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The dawn phenomenon and the Somogyi effect
cause high blood sugar levels, especially in the morning before breakfast, in
people who have
The dawn phenomenon is a normal rise in blood sugar as a person's body prepares to wake up.
If the blood sugar level drops
too low in the early morning hours, hormones (such as growth hormone, cortisol,
and catecholamines) are released. These help reverse the low blood sugar level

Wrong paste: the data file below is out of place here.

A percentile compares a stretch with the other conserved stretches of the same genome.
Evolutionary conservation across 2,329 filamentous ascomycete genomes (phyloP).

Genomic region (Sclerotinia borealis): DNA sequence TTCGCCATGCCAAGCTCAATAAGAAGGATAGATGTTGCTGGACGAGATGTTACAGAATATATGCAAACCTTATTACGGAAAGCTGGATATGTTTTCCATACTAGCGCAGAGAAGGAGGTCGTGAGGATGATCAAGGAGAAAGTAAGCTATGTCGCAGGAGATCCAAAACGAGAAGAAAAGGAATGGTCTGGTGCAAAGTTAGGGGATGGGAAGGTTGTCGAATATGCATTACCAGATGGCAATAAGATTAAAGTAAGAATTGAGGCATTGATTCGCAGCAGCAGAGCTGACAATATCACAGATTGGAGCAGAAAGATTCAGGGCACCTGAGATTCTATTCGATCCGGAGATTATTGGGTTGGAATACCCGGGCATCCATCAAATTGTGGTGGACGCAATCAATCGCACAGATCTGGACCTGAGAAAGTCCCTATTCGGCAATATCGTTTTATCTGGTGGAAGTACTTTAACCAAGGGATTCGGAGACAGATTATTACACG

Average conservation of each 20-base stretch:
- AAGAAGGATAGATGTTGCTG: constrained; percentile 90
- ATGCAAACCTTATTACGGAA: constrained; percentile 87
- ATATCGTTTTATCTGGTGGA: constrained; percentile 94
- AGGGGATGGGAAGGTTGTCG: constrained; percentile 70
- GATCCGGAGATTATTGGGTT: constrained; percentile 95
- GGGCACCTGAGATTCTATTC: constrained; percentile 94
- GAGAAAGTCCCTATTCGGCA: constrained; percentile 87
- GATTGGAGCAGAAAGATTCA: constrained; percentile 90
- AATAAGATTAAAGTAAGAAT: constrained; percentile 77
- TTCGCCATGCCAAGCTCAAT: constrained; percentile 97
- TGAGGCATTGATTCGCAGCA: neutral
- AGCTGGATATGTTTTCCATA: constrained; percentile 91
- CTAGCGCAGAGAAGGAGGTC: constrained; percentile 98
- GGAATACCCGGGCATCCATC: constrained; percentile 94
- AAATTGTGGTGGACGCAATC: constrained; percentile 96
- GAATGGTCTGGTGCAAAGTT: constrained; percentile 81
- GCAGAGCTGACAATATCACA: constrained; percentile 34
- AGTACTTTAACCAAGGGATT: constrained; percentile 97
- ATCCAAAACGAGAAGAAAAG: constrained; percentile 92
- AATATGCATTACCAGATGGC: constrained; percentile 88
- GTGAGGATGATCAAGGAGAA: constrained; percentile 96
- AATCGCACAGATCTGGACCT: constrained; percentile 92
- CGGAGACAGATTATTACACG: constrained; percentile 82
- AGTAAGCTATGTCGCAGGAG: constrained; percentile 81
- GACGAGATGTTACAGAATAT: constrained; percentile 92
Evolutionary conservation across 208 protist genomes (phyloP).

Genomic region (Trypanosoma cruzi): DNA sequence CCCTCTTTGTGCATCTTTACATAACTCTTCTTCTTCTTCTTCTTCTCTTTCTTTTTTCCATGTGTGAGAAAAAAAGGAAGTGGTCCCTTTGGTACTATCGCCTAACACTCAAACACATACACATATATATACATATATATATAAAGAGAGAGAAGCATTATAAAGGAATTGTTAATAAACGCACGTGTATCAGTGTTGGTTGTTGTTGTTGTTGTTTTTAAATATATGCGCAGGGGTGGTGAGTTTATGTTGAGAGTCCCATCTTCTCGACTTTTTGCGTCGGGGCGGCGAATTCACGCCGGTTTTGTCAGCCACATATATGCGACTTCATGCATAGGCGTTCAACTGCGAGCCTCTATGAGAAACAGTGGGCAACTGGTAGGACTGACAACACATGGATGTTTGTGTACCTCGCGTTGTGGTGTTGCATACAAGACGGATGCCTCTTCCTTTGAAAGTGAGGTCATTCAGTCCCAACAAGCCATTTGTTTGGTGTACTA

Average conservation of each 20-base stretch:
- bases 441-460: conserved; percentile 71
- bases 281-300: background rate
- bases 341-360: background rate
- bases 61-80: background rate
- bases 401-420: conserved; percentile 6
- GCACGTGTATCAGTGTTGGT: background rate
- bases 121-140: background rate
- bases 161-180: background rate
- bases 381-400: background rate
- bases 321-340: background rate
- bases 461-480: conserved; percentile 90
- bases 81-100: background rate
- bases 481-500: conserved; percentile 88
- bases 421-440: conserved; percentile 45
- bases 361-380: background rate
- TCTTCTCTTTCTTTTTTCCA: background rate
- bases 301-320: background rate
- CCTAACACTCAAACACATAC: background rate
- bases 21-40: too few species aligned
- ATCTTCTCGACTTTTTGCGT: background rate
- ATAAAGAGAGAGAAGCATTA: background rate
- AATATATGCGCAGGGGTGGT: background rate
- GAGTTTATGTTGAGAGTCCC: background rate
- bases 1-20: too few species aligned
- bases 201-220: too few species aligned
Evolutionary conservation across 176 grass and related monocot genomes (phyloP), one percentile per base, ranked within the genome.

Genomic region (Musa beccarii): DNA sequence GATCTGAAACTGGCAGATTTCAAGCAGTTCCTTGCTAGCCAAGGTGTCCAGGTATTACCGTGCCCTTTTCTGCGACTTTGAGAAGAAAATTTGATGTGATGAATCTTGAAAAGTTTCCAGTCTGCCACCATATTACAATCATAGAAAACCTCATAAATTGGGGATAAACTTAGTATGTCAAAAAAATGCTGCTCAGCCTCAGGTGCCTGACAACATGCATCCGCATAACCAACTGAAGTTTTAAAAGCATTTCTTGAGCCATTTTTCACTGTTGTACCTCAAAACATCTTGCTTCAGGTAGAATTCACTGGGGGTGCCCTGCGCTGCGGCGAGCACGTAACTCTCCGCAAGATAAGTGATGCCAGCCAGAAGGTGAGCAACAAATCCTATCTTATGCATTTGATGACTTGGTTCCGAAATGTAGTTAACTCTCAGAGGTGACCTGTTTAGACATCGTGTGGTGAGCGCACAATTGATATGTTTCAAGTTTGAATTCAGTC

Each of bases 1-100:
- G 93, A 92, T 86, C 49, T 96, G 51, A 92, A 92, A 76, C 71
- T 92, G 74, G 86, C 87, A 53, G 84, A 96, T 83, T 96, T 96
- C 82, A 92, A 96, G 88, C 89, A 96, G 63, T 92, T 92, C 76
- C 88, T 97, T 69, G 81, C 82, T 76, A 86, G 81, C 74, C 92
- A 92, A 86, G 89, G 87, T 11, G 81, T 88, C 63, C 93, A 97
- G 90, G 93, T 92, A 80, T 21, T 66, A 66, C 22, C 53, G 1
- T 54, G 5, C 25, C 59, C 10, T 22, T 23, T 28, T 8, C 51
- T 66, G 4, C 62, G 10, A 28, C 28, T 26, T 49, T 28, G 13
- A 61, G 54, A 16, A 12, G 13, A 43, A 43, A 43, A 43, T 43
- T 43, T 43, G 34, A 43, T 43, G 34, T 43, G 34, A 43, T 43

but may lead to blood sugar levels that are higher than normal in the morning.
An example of the Somogyi effect is:
effect can occur any time you or your child has extra insulin in the body. To
sort out whether an early morning high blood sugar level is caused by the dawn
phenomenon or Somogyi effect, check blood sugar levels at bedtime, around 2 a.m. to 3 a.m., and at your normal wake-up time
for several nights. A continuous glucose monitor could also be used throughout the night.
Current as of:
June 4, 2014
E. Gregory Thompson, MD - Internal Medicine & Rhonda O'Brien, MS, RD, CDE - Certified Diabetes Educator
How this information was developed to help you make better health decisions.
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